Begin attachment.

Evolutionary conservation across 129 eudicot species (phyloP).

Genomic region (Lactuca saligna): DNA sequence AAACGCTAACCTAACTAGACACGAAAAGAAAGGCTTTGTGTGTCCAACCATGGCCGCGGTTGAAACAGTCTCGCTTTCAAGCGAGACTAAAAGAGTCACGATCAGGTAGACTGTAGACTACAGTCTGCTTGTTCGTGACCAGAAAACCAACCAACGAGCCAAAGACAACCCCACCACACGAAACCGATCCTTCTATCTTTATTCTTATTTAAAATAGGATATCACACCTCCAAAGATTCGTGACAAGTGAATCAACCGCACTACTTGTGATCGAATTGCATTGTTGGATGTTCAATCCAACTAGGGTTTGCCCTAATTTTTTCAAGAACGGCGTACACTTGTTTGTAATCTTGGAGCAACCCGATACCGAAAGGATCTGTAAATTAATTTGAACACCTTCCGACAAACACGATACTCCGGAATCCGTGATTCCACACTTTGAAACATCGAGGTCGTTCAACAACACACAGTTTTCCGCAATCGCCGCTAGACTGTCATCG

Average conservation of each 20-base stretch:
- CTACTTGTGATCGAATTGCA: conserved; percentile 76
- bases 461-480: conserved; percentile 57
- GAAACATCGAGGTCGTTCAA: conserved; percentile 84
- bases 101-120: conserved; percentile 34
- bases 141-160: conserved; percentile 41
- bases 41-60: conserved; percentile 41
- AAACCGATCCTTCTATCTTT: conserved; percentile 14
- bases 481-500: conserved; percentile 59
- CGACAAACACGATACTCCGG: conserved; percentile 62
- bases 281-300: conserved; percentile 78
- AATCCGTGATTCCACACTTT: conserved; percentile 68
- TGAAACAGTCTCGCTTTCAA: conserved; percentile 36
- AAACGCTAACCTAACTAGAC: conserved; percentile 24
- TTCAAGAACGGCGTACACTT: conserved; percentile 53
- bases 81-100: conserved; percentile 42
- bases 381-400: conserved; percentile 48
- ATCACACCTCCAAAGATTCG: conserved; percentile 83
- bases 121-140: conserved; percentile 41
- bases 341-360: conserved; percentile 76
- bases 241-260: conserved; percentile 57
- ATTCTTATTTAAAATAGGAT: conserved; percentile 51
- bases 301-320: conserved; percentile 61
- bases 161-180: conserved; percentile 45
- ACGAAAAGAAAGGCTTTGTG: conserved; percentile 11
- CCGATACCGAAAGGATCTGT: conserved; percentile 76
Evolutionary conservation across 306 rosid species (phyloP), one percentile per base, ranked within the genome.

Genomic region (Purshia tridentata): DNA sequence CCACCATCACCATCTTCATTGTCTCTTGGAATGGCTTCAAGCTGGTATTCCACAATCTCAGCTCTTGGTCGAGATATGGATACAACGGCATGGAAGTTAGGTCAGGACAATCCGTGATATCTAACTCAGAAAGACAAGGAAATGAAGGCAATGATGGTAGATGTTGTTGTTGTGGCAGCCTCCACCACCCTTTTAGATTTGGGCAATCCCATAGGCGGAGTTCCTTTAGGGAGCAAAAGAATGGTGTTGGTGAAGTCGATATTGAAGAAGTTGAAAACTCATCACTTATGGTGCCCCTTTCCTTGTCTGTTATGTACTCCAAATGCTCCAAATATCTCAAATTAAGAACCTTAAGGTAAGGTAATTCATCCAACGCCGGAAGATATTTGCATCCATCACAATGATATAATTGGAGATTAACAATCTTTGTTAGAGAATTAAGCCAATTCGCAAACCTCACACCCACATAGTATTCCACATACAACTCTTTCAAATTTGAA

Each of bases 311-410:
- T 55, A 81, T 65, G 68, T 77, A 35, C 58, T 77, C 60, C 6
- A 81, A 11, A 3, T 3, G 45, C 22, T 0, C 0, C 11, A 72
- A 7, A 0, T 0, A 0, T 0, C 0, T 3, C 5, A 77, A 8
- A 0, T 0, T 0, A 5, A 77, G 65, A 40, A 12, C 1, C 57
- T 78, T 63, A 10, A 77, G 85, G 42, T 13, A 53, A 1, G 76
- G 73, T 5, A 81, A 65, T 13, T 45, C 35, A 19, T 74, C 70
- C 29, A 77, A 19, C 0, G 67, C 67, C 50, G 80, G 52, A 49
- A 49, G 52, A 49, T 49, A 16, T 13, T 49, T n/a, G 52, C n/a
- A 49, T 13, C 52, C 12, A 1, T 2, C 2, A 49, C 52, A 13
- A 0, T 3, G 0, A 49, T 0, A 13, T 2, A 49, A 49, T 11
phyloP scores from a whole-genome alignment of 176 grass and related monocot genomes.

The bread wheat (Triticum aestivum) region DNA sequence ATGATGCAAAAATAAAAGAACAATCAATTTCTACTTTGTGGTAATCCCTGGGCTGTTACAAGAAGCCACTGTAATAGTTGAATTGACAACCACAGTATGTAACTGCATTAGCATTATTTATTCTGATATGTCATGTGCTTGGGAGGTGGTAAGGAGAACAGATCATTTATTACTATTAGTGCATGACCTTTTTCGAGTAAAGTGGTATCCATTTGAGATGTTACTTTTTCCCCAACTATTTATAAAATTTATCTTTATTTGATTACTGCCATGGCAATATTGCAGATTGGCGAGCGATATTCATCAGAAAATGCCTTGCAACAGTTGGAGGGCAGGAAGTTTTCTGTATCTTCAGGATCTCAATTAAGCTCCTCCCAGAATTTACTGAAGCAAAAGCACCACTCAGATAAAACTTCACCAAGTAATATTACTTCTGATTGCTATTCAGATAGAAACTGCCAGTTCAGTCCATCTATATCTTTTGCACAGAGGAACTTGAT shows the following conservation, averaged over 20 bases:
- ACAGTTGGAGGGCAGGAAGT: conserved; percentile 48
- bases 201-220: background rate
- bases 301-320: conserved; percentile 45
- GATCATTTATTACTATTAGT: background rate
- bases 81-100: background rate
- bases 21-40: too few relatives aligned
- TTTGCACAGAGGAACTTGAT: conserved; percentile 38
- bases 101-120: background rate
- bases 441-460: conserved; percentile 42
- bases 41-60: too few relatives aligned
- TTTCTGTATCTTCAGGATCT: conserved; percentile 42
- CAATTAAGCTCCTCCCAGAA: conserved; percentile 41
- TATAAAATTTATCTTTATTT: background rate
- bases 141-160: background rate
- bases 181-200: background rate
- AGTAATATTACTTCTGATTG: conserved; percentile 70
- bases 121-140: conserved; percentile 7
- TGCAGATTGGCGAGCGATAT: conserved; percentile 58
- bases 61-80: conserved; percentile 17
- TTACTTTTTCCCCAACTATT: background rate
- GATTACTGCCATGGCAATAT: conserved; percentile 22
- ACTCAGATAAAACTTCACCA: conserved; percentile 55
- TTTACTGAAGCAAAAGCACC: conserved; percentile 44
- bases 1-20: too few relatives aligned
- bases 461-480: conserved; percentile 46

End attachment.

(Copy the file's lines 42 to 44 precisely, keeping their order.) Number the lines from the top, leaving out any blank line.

phyloP scores from a whole-genome alignment of 176 grass and related monocot genomes.

The bread wheat (Triticum aestivum) region DNA sequence ATGATGCAAAAATAAAAGAACAATCAATTTCTACTTTGTGGTAATCCCTGGGCTGTTACAAGAAGCCACTGTAATAGTTGAATTGACAACCACAGTATGTAACTGCATTAGCATTATTTATTCTGATATGTCATGTGCTTGGGAGGTGGTAAGGAGAACAGATCATTTATTACTATTAGTGCATGACCTTTTTCGAGTAAAGTGGTATCCATTTGAGATGTTACTTTTTCCCCAACTATTTATAAAATTTATCTTTATTTGATTACTGCCATGGCAATATTGCAGATTGGCGAGCGATATTCATCAGAAAATGCCTTGCAACAGTTGGAGGGCAGGAAGTTTTCTGTATCTTCAGGATCTCAATTAAGCTCCTCCCAGAATTTACTGAAGCAAAAGCACCACTCAGATAAAACTTCACCAAGTAATATTACTTCTGATTGCTATTCAGATAGAAACTGCCAGTTCAGTCCATCTATATCTTTTGCACAGAGGAACTTGAT shows the following conservation, averaged over 20 bases:
- ACAGTTGGAGGGCAGGAAGT: conserved; percentile 48